Logistic regression was performed in a model including the age categories and variables with a P < 0.1 in the Cochran-Mantel-Haenszel statistic. In addition to the age categories, these variables included well water versus other type of water, goat’s milk versus cow’s milk, owning hens versus not owning hens, and never or sometimes cleaning up cat feces versus always cleaning up cat feces. In this logistic regression model, drinking well water versus other types of water (RR = 1.78, 95% CL = 1.00, 3.17, P = 0.05) and never cleaning up cat feces versus always cleaning up (RR = 2.06, 95% CL = 1.00, 4.28, P = 0.05) were the only variables associated with seropositivity to IgG antibody for T. gondii. The attributable risk was 26% for those exposed to well water and 32% for those who never clean up cat feces. However, because a fairly small proportion of the study population drank well water (12%) or never cleaned up cat feces (29% of those answering questions about cat feces, but 7% of the study population), the population attributable risks were only 3.2% and 2.3%, respectively, for these factors.

DISCUSSION

We found that among rural Guatemalan children ≤ 10 years old, most of the increase in T. gondii antibody prevalence occurred by age 5 (to approximately 43%). The age curves among children six months to five years old start lower, but are steeper than found by Remington and others in cities in El Salvador in the 1960s using the Sabin-Feldman dye test.13 Our findings indicate that if these children were not exposed to soil-, water-, or food-related factors that lead to seroconversion at an early age, they were not very likely to seroconvert before adolescence. However, these findings also indicate that as these children mature, up to half of the young women will be susceptible to primary infection with T. gondii when they enter child-bearing age, putting their infants at risk of congenital toxoplasmosis. Rates of congenital toxoplasmosis have not been studied in this population, but would be an important area for future study. High rates of congenital toxoplasmosis were found in an urban Guatemalan hospital in 1987.14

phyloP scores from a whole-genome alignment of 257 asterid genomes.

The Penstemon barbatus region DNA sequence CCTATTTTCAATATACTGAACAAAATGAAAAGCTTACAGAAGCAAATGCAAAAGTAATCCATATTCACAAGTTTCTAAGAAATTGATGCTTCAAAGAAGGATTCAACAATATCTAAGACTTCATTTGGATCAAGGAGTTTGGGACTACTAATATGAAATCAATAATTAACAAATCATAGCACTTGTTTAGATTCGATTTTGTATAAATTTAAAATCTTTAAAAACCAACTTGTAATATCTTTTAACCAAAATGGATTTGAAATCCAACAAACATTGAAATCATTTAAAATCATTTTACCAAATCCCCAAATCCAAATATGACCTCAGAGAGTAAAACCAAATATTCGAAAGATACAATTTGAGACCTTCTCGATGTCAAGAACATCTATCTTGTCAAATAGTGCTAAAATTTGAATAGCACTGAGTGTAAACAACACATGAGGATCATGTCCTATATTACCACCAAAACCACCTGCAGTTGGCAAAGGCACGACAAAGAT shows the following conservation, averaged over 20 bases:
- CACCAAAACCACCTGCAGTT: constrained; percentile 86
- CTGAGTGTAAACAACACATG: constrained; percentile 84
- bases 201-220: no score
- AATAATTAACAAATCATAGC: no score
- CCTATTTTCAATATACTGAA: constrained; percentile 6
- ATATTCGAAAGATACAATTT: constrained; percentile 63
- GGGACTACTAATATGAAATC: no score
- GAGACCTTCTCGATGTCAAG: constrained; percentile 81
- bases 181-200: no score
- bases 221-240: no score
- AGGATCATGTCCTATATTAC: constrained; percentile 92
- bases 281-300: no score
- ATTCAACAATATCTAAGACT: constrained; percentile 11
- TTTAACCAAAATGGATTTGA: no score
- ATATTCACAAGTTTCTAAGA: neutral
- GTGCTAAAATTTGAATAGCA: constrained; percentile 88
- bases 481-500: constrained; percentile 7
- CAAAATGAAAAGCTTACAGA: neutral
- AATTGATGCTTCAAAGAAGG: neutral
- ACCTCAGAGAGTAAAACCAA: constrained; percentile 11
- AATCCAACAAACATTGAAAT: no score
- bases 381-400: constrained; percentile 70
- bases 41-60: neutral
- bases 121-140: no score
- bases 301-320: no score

In the Cochran-Mantel-Haenszel analysis of children 3–10 years old controlled for age, we found two known risk factors for T. gondii infection associated with T. gondii seropositivity, drinking goat’s milk and drinking local well water. Unpasteurized goat’s milk was associated with an outbreak of T. gondii infection in the United States15 and T. gondii infections thought to have occurred from goat’s milk have been reported in Great Britain16 and Brazil.17 Goat’s milk in these Guatemalan villages is generally unpasteurized. In multivariate analysis, although the risk associated with goat’s milk was elevated (RR = 1.6), the results were not statistically significant at the P = 0.05 level (P = 0.1). The second risk factor associated with T. gondii seropositivity, drinking well water, remained significant in multivariate analysis and is similar to a risk factor found in Brazil, drinking unfiltered water.18 Wells in this region of Guatemala are often shallow and open to the surface, and are likely to become contaminated with soil that may contain cat feces. A third risk factor associated with seropositivity, the mother not cleaning up cat feces, is likely to be an indicator of the presence of cat feces contaminating the soil around the household. Although the risks attributable to the two significant factors in the multivariate model were substantial for those drinking well water or not cleaning up cat feces, a relatively small proportion of the population had these risk factors.